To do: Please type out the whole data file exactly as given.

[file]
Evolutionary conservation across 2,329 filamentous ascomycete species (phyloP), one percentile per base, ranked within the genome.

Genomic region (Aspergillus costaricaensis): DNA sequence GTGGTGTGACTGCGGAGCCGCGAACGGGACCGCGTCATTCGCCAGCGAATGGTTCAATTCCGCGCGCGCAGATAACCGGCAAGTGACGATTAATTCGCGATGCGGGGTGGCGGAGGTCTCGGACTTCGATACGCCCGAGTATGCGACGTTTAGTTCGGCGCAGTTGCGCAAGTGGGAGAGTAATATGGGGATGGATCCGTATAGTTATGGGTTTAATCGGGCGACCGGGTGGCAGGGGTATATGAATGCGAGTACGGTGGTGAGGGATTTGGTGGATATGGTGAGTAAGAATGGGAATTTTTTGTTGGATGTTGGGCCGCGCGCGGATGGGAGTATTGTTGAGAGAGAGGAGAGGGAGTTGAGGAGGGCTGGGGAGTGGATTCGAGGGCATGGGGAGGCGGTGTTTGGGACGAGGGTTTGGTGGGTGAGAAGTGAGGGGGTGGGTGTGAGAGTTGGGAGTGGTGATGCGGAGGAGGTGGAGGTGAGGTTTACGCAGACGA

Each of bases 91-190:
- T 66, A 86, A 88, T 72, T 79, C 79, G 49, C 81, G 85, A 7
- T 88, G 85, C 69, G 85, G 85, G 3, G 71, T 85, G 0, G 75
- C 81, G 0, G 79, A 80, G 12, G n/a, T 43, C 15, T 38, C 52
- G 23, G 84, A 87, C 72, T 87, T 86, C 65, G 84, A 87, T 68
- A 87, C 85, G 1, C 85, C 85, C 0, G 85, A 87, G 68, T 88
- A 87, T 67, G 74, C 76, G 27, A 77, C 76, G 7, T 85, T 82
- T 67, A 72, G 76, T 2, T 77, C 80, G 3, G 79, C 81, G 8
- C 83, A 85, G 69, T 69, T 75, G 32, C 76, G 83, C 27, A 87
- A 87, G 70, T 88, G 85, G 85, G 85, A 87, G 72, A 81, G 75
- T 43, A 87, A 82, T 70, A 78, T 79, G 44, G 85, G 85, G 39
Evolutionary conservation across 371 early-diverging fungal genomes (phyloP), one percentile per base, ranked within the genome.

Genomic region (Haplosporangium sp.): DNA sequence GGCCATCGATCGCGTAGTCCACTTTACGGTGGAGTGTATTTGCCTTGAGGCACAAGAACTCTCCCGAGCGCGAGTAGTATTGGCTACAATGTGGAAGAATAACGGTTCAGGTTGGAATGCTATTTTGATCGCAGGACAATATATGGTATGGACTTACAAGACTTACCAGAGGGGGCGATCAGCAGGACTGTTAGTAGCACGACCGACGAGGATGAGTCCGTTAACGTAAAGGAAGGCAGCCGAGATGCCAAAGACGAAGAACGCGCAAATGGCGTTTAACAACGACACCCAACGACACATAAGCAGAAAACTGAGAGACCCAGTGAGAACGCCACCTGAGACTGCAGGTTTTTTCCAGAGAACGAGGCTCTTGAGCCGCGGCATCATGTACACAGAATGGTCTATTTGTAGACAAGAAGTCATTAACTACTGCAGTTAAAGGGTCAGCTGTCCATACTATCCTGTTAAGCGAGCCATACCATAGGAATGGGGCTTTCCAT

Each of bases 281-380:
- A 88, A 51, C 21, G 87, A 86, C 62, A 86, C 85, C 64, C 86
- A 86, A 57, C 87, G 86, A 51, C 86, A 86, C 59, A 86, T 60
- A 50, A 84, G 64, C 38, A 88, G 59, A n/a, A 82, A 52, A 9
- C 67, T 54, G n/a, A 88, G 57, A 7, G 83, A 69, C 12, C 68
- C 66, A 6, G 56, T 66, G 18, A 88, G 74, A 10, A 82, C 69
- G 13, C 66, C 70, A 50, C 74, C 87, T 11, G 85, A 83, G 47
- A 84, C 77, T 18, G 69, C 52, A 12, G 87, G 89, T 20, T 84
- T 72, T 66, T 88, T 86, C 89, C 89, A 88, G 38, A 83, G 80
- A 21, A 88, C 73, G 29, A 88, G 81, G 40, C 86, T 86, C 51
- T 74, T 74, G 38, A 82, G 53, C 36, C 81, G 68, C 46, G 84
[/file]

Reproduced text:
Evolutionary conservation across 2,329 filamentous ascomycete species (phyloP), one percentile per base, ranked within the genome.

Genomic region (Aspergillus costaricaensis): DNA sequence GTGGTGTGACTGCGGAGCCGCGAACGGGACCGCGTCATTCGCCAGCGAATGGTTCAATTCCGCGCGCGCAGATAACCGGCAAGTGACGATTAATTCGCGATGCGGGGTGGCGGAGGTCTCGGACTTCGATACGCCCGAGTATGCGACGTTTAGTTCGGCGCAGTTGCGCAAGTGGGAGAGTAATATGGGGATGGATCCGTATAGTTATGGGTTTAATCGGGCGACCGGGTGGCAGGGGTATATGAATGCGAGTACGGTGGTGAGGGATTTGGTGGATATGGTGAGTAAGAATGGGAATTTTTTGTTGGATGTTGGGCCGCGCGCGGATGGGAGTATTGTTGAGAGAGAGGAGAGGGAGTTGAGGAGGGCTGGGGAGTGGATTCGAGGGCATGGGGAGGCGGTGTTTGGGACGAGGGTTTGGTGGGTGAGAAGTGAGGGGGTGGGTGTGAGAGTTGGGAGTGGTGATGCGGAGGAGGTGGAGGTGAGGTTTACGCAGACGA

Each of bases 91-190:
- T 66, A 86, A 88, T 72, T 79, C 79, G 49, C 81, G 85, A 7
- T 88, G 85, C 69, G 85, G 85, G 3, G 71, T 85, G 0, G 75
- C 81, G 0, G 79, A 80, G 12, G n/a, T 43, C 15, T 38, C 52
- G 23, G 84, A 87, C 72, T 87, T 86, C 65, G 84, A 87, T 68
- A 87, C 85, G 1, C 85, C 85, C 0, G 85, A 87, G 68, T 88
- A 87, T 67, G 74, C 76, G 27, A 77, C 76, G 7, T 85, T 82
- T 67, A 72, G 76, T 2, T 77, C 80, G 3, G 79, C 81, G 8
- C 83, A 85, G 69, T 69, T 75, G 32, C 76, G 83, C 27, A 87
- A 87, G 70, T 88, G 85, G 85, G 85, A 87, G 72, A 81, G 75
- T 43, A 87, A 82, T 70, A 78, T 79, G 44, G 85, G 85, G 39
Evolutionary conservation across 371 early-diverging fungal genomes (phyloP), one percentile per base, ranked within the genome.

Genomic region (Haplosporangium sp.): DNA sequence GGCCATCGATCGCGTAGTCCACTTTACGGTGGAGTGTATTTGCCTTGAGGCACAAGAACTCTCCCGAGCGCGAGTAGTATTGGCTACAATGTGGAAGAATAACGGTTCAGGTTGGAATGCTATTTTGATCGCAGGACAATATATGGTATGGACTTACAAGACTTACCAGAGGGGGCGATCAGCAGGACTGTTAGTAGCACGACCGACGAGGATGAGTCCGTTAACGTAAAGGAAGGCAGCCGAGATGCCAAAGACGAAGAACGCGCAAATGGCGTTTAACAACGACACCCAACGACACATAAGCAGAAAACTGAGAGACCCAGTGAGAACGCCACCTGAGACTGCAGGTTTTTTCCAGAGAACGAGGCTCTTGAGCCGCGGCATCATGTACACAGAATGGTCTATTTGTAGACAAGAAGTCATTAACTACTGCAGTTAAAGGGTCAGCTGTCCATACTATCCTGTTAAGCGAGCCATACCATAGGAATGGGGCTTTCCAT

Each of bases 281-380:
- A 88, A 51, C 21, G 87, A 86, C 62, A 86, C 85, C 64, C 86
- A 86, A 57, C 87, G 86, A 51, C 86, A 86, C 59, A 86, T 60
- A 50, A 84, G 64, C 38, A 88, G 59, A n/a, A 82, A 52, A 9
- C 67, T 54, G n/a, A 88, G 57, A 7, G 83, A 69, C 12, C 68
- C 66, A 6, G 56, T 66, G 18, A 88, G 74, A 10, A 82, C 69
- G 13, C 66, C 70, A 50, C 74, C 87, T 11, G 85, A 83, G 47
- A 84, C 77, T 18, G 69, C 52, A 12, G 87, G 89, T 20, T 84
- T 72, T 66, T 88, T 86, C 89, C 89, A 88, G 38, A 83, G 80
- A 21, A 88, C 73, G 29, A 88, G 81, G 40, C 86, T 86, C 51
- T 74, T 74, G 38, A 82, G 53, C 36, C 81, G 68, C 46, G 84